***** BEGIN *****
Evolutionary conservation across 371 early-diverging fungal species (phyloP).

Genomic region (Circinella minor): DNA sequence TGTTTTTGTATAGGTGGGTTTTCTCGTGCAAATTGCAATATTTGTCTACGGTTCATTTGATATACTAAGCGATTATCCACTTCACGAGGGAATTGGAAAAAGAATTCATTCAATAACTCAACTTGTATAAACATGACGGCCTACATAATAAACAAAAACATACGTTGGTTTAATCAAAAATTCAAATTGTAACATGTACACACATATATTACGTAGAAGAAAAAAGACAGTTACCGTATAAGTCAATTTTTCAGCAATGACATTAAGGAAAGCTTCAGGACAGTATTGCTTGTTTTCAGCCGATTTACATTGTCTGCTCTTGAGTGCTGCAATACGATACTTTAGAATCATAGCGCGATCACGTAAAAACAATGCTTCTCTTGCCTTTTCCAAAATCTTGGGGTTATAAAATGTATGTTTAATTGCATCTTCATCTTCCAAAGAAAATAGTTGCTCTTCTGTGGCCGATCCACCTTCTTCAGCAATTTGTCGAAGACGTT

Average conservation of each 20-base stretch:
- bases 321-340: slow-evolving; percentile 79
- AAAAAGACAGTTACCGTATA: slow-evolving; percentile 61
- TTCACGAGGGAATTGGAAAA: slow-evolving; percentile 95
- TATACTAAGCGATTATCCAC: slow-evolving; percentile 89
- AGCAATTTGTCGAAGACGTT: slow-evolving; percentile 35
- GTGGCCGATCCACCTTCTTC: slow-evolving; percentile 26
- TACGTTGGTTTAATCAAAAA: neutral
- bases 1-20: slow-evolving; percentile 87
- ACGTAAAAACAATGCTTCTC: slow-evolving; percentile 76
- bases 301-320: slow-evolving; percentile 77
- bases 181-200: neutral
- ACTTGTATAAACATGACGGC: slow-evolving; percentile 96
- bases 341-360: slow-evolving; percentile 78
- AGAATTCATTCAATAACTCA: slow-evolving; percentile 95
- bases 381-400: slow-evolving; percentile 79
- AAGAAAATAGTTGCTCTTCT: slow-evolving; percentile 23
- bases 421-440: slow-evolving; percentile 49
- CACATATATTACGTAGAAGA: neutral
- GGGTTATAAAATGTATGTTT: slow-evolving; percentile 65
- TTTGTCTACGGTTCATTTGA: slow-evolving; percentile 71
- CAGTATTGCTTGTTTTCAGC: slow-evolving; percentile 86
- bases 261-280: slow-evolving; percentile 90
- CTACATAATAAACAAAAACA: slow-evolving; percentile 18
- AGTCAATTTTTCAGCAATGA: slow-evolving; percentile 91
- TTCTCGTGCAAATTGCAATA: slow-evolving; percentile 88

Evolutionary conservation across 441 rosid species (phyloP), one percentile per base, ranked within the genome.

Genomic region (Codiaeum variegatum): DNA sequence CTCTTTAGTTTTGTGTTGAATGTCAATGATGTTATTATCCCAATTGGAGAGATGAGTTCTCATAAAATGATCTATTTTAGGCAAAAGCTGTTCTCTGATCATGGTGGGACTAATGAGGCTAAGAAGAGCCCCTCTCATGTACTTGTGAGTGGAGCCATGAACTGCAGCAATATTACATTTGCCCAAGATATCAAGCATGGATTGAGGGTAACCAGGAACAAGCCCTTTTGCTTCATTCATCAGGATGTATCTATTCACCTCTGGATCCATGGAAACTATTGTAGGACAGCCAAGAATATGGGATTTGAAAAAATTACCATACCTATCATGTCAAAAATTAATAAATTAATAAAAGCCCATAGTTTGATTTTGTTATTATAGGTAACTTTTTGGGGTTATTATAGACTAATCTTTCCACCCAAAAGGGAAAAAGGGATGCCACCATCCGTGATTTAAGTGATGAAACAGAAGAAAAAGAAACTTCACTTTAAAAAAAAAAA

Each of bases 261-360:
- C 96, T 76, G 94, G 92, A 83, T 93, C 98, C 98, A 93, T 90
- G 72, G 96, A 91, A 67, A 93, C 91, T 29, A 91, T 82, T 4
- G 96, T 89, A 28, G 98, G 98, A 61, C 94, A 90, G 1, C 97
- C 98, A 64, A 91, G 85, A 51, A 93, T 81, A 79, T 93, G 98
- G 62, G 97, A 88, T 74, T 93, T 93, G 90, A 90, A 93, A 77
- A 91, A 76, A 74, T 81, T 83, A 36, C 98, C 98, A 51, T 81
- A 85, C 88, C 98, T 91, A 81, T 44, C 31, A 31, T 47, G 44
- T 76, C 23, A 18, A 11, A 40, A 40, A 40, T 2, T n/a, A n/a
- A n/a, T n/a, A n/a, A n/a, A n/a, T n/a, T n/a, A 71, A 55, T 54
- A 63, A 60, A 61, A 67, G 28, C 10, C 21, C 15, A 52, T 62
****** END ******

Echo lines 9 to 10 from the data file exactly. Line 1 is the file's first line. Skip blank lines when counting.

- GTGGCCGATCCACCTTCTTC: slow-evolving; percentile 26
- TACGTTGGTTTAATCAAAAA: neutral